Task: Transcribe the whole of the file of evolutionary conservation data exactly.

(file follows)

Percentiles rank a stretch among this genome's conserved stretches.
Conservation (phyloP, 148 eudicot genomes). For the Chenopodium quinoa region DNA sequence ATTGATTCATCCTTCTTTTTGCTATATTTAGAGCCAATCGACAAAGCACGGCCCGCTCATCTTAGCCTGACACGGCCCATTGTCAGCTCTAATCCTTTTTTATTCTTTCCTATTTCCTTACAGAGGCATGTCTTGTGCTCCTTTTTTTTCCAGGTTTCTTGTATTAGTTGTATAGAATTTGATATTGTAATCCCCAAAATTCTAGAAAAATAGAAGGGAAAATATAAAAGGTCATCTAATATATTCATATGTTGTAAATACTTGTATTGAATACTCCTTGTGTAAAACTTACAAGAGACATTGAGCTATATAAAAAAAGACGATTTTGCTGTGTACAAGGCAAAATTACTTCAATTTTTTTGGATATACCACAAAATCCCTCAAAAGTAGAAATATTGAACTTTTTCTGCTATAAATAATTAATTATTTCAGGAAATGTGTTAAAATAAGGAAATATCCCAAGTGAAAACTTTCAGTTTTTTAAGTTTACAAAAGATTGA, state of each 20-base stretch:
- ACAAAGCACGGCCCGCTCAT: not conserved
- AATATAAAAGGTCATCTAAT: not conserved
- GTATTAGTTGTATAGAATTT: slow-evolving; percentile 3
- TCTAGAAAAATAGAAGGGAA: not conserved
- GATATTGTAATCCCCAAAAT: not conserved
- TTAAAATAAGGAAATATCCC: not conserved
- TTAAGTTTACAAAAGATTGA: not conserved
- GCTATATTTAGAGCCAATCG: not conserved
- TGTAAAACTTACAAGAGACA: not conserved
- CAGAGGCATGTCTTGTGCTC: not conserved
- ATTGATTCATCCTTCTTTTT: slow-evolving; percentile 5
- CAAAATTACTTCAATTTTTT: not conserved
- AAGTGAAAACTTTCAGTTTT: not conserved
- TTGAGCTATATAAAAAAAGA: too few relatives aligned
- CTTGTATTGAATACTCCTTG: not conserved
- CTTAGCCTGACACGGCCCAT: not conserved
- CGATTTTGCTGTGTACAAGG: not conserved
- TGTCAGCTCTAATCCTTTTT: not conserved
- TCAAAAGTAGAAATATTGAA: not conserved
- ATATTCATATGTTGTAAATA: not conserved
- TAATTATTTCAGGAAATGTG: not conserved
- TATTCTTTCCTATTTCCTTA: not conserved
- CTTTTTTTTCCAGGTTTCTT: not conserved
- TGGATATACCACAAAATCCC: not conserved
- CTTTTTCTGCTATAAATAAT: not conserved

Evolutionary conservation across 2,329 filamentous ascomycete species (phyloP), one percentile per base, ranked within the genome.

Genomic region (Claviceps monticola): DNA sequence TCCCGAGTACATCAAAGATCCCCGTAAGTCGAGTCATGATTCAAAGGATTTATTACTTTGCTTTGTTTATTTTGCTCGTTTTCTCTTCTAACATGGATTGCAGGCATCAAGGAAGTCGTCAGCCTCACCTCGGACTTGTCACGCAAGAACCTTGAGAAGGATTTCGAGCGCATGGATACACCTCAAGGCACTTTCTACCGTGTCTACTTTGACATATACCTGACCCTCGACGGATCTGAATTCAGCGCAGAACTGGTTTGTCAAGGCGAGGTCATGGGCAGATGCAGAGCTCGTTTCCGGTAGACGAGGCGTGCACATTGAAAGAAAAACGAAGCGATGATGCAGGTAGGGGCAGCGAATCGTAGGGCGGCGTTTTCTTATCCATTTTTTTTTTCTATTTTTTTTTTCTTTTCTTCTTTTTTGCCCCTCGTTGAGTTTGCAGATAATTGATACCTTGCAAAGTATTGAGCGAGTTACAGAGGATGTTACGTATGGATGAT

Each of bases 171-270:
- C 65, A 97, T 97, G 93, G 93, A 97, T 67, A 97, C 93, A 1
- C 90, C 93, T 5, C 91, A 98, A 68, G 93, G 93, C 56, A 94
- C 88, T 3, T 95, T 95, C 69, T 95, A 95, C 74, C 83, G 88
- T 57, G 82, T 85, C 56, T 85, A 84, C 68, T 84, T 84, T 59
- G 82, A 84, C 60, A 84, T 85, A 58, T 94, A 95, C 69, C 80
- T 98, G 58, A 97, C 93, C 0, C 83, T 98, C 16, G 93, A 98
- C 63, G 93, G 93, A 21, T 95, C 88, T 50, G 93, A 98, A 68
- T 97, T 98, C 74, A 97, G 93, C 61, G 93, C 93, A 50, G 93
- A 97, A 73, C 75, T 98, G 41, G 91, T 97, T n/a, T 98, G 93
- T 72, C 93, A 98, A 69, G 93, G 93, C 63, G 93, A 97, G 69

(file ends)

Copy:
Percentiles rank a stretch among this genome's conserved stretches.
Conservation (phyloP, 148 eudicot genomes). For the Chenopodium quinoa region DNA sequence ATTGATTCATCCTTCTTTTTGCTATATTTAGAGCCAATCGACAAAGCACGGCCCGCTCATCTTAGCCTGACACGGCCCATTGTCAGCTCTAATCCTTTTTTATTCTTTCCTATTTCCTTACAGAGGCATGTCTTGTGCTCCTTTTTTTTCCAGGTTTCTTGTATTAGTTGTATAGAATTTGATATTGTAATCCCCAAAATTCTAGAAAAATAGAAGGGAAAATATAAAAGGTCATCTAATATATTCATATGTTGTAAATACTTGTATTGAATACTCCTTGTGTAAAACTTACAAGAGACATTGAGCTATATAAAAAAAGACGATTTTGCTGTGTACAAGGCAAAATTACTTCAATTTTTTTGGATATACCACAAAATCCCTCAAAAGTAGAAATATTGAACTTTTTCTGCTATAAATAATTAATTATTTCAGGAAATGTGTTAAAATAAGGAAATATCCCAAGTGAAAACTTTCAGTTTTTTAAGTTTACAAAAGATTGA, state of each 20-base stretch:
- ACAAAGCACGGCCCGCTCAT: not conserved
- AATATAAAAGGTCATCTAAT: not conserved
- GTATTAGTTGTATAGAATTT: slow-evolving; percentile 3
- TCTAGAAAAATAGAAGGGAA: not conserved
- GATATTGTAATCCCCAAAAT: not conserved
- TTAAAATAAGGAAATATCCC: not conserved
- TTAAGTTTACAAAAGATTGA: not conserved
- GCTATATTTAGAGCCAATCG: not conserved
- TGTAAAACTTACAAGAGACA: not conserved
- CAGAGGCATGTCTTGTGCTC: not conserved
- ATTGATTCATCCTTCTTTTT: slow-evolving; percentile 5
- CAAAATTACTTCAATTTTTT: not conserved
- AAGTGAAAACTTTCAGTTTT: not conserved
- TTGAGCTATATAAAAAAAGA: too few relatives aligned
- CTTGTATTGAATACTCCTTG: not conserved
- CTTAGCCTGACACGGCCCAT: not conserved
- CGATTTTGCTGTGTACAAGG: not conserved
- TGTCAGCTCTAATCCTTTTT: not conserved
- TCAAAAGTAGAAATATTGAA: not conserved
- ATATTCATATGTTGTAAATA: not conserved
- TAATTATTTCAGGAAATGTG: not conserved
- TATTCTTTCCTATTTCCTTA: not conserved
- CTTTTTTTTCCAGGTTTCTT: not conserved
- TGGATATACCACAAAATCCC: not conserved
- CTTTTTCTGCTATAAATAAT: not conserved

Evolutionary conservation across 2,329 filamentous ascomycete species (phyloP), one percentile per base, ranked within the genome.

Genomic region (Claviceps monticola): DNA sequence TCCCGAGTACATCAAAGATCCCCGTAAGTCGAGTCATGATTCAAAGGATTTATTACTTTGCTTTGTTTATTTTGCTCGTTTTCTCTTCTAACATGGATTGCAGGCATCAAGGAAGTCGTCAGCCTCACCTCGGACTTGTCACGCAAGAACCTTGAGAAGGATTTCGAGCGCATGGATACACCTCAAGGCACTTTCTACCGTGTCTACTTTGACATATACCTGACCCTCGACGGATCTGAATTCAGCGCAGAACTGGTTTGTCAAGGCGAGGTCATGGGCAGATGCAGAGCTCGTTTCCGGTAGACGAGGCGTGCACATTGAAAGAAAAACGAAGCGATGATGCAGGTAGGGGCAGCGAATCGTAGGGCGGCGTTTTCTTATCCATTTTTTTTTTCTATTTTTTTTTTCTTTTCTTCTTTTTTGCCCCTCGTTGAGTTTGCAGATAATTGATACCTTGCAAAGTATTGAGCGAGTTACAGAGGATGTTACGTATGGATGAT

Each of bases 171-270:
- C 65, A 97, T 97, G 93, G 93, A 97, T 67, A 97, C 93, A 1
- C 90, C 93, T 5, C 91, A 98, A 68, G 93, G 93, C 56, A 94
- C 88, T 3, T 95, T 95, C 69, T 95, A 95, C 74, C 83, G 88
- T 57, G 82, T 85, C 56, T 85, A 84, C 68, T 84, T 84, T 59
- G 82, A 84, C 60, A 84, T 85, A 58, T 94, A 95, C 69, C 80
- T 98, G 58, A 97, C 93, C 0, C 83, T 98, C 16, G 93, A 98
- C 63, G 93, G 93, A 21, T 95, C 88, T 50, G 93, A 98, A 68
- T 97, T 98, C 74, A 97, G 93, C 61, G 93, C 93, A 50, G 93
- A 97, A 73, C 75, T 98, G 41, G 91, T 97, T n/a, T 98, G 93
- T 72, C 93, A 98, A 69, G 93, G 93, C 63, G 93, A 97, G 69